ControlPlane Icon

I currently use a MacBook Pro for my personal and work use every day - it’s my primary computing device. It goes with me almost everywhere, so invariably I am moving between secure (e.g. home) and non-secure or public locations (including the office).

Each location therefore, has different contexts - at home I might connect to my Synology NAS and I don’t need to lock the laptop when I walk away from it. Work is a very different context - I don’t have access to the NAS and I’m in a public location where I should be locking the desktop when it’s not in use.

Manually mounting remote shares or changing security settings for each locations is repetitive and time consuming. Surely there’s a better way?

I’m not that keen on writing shell scripts in OS X to automate the process, so I was impressed to come across ControlPlane. With this tool I can define different contexts and then enable certain actions based on those contexts.

So here’s how I’m using ControlPlane to make life easier by performing tasks as I move between home and work (or any other locations).

Installing ControlPlane

Downloading and installing ControlPlane is very simple - download the disk image (DMG file) and drag ControlPlane to your Applications folder.

Launch ControlPlane and enable ‘Start ControlPlane at login’ (if it’s not running, actions won’t fire). Here I’ve also set a default context (Secure). This is important because I want the secure actions firing by default with other actions only firing if I connect to a specific context (such as Home).

ControlPlane General

I’ve enabled the display of the context name in the menu bar so that I can easily see which context the laptop is in:

ControlPlane Menubar

Configuring Contexts

Create a Context with a name, Evidence Sources (properties of a location, physical configuration, peripherals, time of day etc) and Rules (these define evidence sources that describe the context).

I’ve created three Contexts - Home, Mobile (for use with a MiFi-style device) and Secure. Rules are applied to Home and Mobile, whilst Secure has no rules applied and thus applies to any location that isn’t Home or Mobile.

ControlPlane Contexts

To define the Home context, I’ve used the ‘WiFi BSSID’ rule to define that if the MacBook has a connection to my home router, then I must be at home. 100% confidence is enabled on this rule because I know it’s highly unlikely that I’ll be connected to the same SSID and MAC address at any other location.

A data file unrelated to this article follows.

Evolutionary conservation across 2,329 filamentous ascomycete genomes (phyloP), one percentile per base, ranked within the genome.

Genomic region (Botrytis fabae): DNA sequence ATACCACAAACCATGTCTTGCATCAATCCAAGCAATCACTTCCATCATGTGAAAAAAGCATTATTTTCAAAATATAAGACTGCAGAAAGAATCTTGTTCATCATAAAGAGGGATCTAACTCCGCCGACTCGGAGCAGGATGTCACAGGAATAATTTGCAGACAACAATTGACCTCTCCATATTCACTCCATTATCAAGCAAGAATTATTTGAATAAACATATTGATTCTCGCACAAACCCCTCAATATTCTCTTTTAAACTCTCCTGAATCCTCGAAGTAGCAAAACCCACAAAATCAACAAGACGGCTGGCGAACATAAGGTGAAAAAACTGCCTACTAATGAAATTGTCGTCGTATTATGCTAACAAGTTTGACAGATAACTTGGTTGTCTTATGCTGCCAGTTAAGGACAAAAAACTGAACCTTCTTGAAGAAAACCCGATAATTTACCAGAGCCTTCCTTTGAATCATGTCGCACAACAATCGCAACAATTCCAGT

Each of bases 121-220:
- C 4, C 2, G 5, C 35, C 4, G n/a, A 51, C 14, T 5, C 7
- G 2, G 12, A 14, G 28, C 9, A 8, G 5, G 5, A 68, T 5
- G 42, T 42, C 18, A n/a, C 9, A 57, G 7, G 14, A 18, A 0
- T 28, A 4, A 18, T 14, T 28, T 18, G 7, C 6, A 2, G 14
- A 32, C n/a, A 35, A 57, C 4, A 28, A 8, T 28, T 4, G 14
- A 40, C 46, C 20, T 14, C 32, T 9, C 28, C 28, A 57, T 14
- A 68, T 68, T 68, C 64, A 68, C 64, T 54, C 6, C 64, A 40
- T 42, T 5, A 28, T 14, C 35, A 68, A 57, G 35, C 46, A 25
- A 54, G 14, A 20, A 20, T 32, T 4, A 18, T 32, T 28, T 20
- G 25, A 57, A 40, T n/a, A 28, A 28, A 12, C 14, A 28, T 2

ControlPlane Rules

I could use various other evidence sources; however I’ve found that a WiFi connection is the simplest approach for my needs.

Enabling Actions

For each Context I’ve enabled various actions. When the laptop connects to my home WiFi, the following actions will take place:

  • Disable the requirement to enter my password when opening the lid or after a screensaver fires (System Preferences / Security & Privacy / General)
  • Mounting a share (or shares) on the NAS
  • Enabling Time Machine

When the Secure context is enabled, the follow actions take place:

  • Enable the requirement to enter a password when the desktop is locked
  • Disable Time Machine (without access to the NAS, there’s little use in Time Machine running)

Action Details

ControlPlane provides a plethora of actions and enabling or disabling Time Machine is straight forward. Mounting a remote share or enabling/disabling the screen lock are a little more nuanced.

Mounting or dismounting a remote share requires the full path to that share. That full path can be found via Get Info from the right-click context menu on the share.

ControlPlane Mount

I could also unmount the same share when I leave the Home context.

A shell script is needed to configure the requirement for a password when unlocking OS X. This uses the defaults command to directly modify the system preferences. Here’s the commands to lock:

defaults write com.apple.screensaver askForPassword -int 1  
defaults write com.apple.screensaver askForPasswordDelay -int 0

And here are the commands to unlock:

defaults write com.apple.screensaver askForPassword -int 0  
defaults write com.apple.screensaver askForPasswordDelay -int 3600

Save these commands in text files on the file system (e.g. enable-passwordlock.sh and disable-passwordlock.sh) and mark them as executable with:

chmod u+x <script name>.sh

Then add System actions in ControlPlane to execute the shell scripts at in the right context:

ControlPlane Actions

Life is Good

With ControlPlane I’ve got a great (and free) solution to automating some common actions that I’ve previously been performing manually as I move between home and work. First world problems solved again.

In this article I’ve only shown a couple of examples of what’s possible with ControlPlane, so I recommend checking it out for yourself to see how it can improve your workflows.